It would appear obvious, then, that to legislate against strikes is only to provide punitive tools after the strike has taken place, tools that may or may not be usable. (Can one conceive of arresting 22,000 Los Angeles teachers?) More pertinent, it seems to us, would be adequate machinery to solve grievances so that the strike would become less necessary.
It is noteworthy that public employees often seem more conscientious about professional standards than are their employers. Social workers have struck to have their caseloads reduced so that they can more effectively service their clients. Nurses and hospital attendants have struck to have more people employed in order to better care for their patients. And, certainly, one of the major demands of the Los Angeles teachers is the reduction of class size so that they can be better teachers.
It is equally important to note that much of the discomfort of public employees has to do with the whole growing “urban crisis.” More people in smaller spaces expect more and better services. Family patterns change, forcing public agencies to do what the extended family did, or did not do, before. New thrills, new “kicks,” seduce the proliferating urban young. (An official of the United Teachers of Los Angeles has asserted that in 92 percent of the secondary schools of that city drugs are a major problem.) And race relations continue to be extremely abrasive. Public employees, then, often see no way to change the “horse-and-buggy” structure of their employing agencies except to shock them with desperate action.
In any case, the teacher should keep in mind that all of his students in all his classes, 95 percent will shortly become somebody’s employees. And increasingly, the employer will be a public agency. We have prepared this teaching unit to help the teacher acquaint his class with what can be expected and what constitutes the problem areas.
Preface: If there has been a recent teacher strike in your district, you may wish to discuss it as a general introduction to this unit. Or, you may want to talk about the postal strike or the air-traffic controllers’ work stoppage, or strikes by any group of public workers which have, in some way or another, had a direct effect on your students.
Aim: The teacher should acquaint his high-school students with the changing nature of the economy, from one geared to production and distribution of goods to one of increasing needs for public service. This should not be too difficult since studies reveal that today’s young people already sincerely want their life’s work to have social important.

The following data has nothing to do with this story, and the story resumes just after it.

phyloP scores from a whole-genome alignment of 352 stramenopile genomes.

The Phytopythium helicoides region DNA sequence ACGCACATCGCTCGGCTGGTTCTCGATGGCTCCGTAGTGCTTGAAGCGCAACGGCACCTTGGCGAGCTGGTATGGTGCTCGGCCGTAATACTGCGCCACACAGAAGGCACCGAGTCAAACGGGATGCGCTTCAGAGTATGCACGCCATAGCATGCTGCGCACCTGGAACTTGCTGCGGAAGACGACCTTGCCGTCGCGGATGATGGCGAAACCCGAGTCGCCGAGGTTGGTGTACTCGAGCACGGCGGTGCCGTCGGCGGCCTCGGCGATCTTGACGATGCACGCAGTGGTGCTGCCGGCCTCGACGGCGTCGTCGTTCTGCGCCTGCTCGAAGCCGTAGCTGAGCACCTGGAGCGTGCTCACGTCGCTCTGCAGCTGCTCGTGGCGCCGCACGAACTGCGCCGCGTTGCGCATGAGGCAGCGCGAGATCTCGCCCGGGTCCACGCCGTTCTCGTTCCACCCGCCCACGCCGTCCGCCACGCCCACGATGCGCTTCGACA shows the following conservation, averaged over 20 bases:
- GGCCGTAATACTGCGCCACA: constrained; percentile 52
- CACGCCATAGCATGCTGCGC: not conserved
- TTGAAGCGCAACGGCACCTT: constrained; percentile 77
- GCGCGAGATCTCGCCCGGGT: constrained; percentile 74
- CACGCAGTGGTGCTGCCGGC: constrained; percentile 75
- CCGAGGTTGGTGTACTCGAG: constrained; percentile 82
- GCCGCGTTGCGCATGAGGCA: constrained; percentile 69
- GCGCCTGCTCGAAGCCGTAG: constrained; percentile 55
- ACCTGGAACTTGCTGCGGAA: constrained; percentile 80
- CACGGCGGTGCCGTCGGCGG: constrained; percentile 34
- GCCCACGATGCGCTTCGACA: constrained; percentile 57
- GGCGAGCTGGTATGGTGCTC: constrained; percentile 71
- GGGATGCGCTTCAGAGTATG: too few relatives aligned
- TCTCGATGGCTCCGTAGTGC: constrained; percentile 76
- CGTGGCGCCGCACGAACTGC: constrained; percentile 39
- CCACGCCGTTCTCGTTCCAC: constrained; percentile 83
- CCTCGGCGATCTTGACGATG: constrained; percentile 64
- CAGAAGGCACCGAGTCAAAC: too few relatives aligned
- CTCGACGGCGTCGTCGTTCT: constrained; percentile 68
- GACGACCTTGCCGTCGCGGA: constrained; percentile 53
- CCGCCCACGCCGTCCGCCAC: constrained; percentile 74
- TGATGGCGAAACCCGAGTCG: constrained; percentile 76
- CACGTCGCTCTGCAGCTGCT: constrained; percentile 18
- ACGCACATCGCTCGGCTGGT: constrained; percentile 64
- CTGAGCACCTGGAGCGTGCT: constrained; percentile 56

Motivation: It seems to us that the greatest tool for motivation in this case would simply be to present as much concise and valid information as possible about the prospects for public service. Much material is available from public agencies and should be obtained by the teacher, condensed, and presented to his class. Perhaps a representative from the Civil Service Commission, the Department of Public Welfare, or a similar agency can be brought to the class for a presentation. If possible, the teacher should meet with the representative chosen to ascertain his ability in this matter. A poorly prepared or inarticulate spokesman can do great harm to the teacher’s class.
CreditsShould Your Teacher Strike May 1970
The basic contents of this teaching unit – including of the overview and the suggestions for Lessons 1, 2, and 3 – were written at the AFT’s request by Will Scoggins, a noted labor historian who teaches at El Camino College in California. Mr. Scoggins received his B.A. degree from Baylor University in 1949 and his M.S. degree from the University of Wisconsin in 1951. In 1960, he attended the University of Oslo while on a Fulbright teaching grant in Norway. He has taught history and government in several high schools and colleges since 1951. In 1964 and 1965, he served on the staff of the Center for Labor Research and Education of the Institute of Industrial Relations at the University of California, Los Angeles, and spent several months inquiring into the instruction that high schools in Los Angeles County give students who will soon enter the world of work as someone’s employee. Out of that study came his book “Labor in Learning,” published by the University of California in 1966.
The teaching unit was critically reviewed by John A. Sessions of the AFL-CIO education department, and by several former classroom teachers now on the staff of the American Federation of Teachers national office in Washington, D.C. A number of staff members contributed supplementary information to the unit.
[Should Your Teacher Strike? Was converted from a .pdf copy of the insert supplied by Dan Glondner, AFT Archivist]